Software and Battery Life

The Moto G 2015 comes pre-loaded with Android 5.1.1 in a nearly stock configuration. The launcher, lock screen, notification pane, settings and stock apps will all be very familiar to people who’ve used stock Android before. If you want to read more about stock Android, check out our previous coverage of the operating system.

The one main addition to the software stack included with the Moto G is the Moto app. The functionality in this app is limited on the Moto G compared to Motorola’s high-end smartphones, but there are still some useful things to be found.

Moto Assist allows you to change the Moto G’s settings based on certain conditions, such as time and location. Unfortunately you don’t get to set your own triggers and actions, but you can use Moto Assist to silence your phone overnight or during meetings, which can come in handy. One of the other features of the Moto app is Moto Actions: essentially gestures for turning on the flashlight (double chopping the handset) and quick camera capture (twisting the phone twice).

The final feature, and perhaps the most useful, is Moto Display, which shows notifications on your display even when the phone is off. Whenever you pull your phone out of your pocket, or pick it up from a flat surface, the Moto G will display the time and any unread notifications. Tapping on the display reveals further information, and pulling up will take you to the associated app. This feature was first seen in the Moto X, so it’s great to see it transition to Motorola’s entry-level device.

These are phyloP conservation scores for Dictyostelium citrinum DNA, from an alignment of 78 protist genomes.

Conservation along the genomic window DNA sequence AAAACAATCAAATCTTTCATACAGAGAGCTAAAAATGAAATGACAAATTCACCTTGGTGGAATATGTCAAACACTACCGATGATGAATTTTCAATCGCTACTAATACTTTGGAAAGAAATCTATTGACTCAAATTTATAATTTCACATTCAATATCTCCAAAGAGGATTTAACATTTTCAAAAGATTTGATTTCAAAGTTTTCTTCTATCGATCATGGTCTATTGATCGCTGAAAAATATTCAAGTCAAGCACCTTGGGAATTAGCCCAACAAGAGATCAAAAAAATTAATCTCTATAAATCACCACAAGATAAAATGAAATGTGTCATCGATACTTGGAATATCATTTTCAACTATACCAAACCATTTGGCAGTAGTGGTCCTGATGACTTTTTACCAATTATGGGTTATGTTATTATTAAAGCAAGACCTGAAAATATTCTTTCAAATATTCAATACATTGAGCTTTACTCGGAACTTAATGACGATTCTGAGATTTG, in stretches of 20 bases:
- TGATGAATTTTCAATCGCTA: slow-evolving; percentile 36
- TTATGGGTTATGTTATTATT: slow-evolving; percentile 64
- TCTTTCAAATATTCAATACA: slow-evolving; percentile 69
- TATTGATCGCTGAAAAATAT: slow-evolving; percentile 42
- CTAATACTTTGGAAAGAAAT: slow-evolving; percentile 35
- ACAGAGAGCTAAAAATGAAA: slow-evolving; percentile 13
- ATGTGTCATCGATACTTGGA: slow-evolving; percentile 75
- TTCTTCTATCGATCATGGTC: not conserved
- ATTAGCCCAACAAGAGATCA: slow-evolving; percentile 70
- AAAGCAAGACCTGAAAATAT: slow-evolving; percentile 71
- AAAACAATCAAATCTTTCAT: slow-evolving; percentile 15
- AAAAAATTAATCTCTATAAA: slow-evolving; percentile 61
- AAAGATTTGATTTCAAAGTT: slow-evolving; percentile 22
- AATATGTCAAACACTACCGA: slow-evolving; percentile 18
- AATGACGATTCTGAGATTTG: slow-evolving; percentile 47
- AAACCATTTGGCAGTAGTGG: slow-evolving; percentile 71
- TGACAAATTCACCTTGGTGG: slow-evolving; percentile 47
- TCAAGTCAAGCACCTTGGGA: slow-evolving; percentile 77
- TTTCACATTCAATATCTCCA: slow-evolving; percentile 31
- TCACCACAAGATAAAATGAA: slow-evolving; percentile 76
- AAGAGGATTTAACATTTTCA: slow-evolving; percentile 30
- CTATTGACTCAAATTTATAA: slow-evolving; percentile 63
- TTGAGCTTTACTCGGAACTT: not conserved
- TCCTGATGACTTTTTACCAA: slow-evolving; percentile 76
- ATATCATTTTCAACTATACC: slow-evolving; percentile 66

As for battery life, the third-gen Moto G comes with a 9.39 Wh, 2,470 mAh internal battery, larger than the battery in both the Wi-Fi and 4G models of the 2014 Moto G. Paired with a marginally more energy efficient SoC, and the new Moto G should last a lot longer than the previous model.

The Moto G 2015 records better battery performance than its predecessor across the board. Results aren’t amazing in either of our web browsing tests, but the Moto G moves up from the bottom of the chart to the middle, with performance on LTE networks slightly better (compared to other handsets) than on Wi-Fi.

Performance is especially great in PCMark, where the new Moto G lasts a lot longer than the previous generation model. This result tends to mimic real world performance, where I found the Moto G 2015 to last at least a day during my regular usage, which is something the 2014 model couldn’t manage on a consistent basis.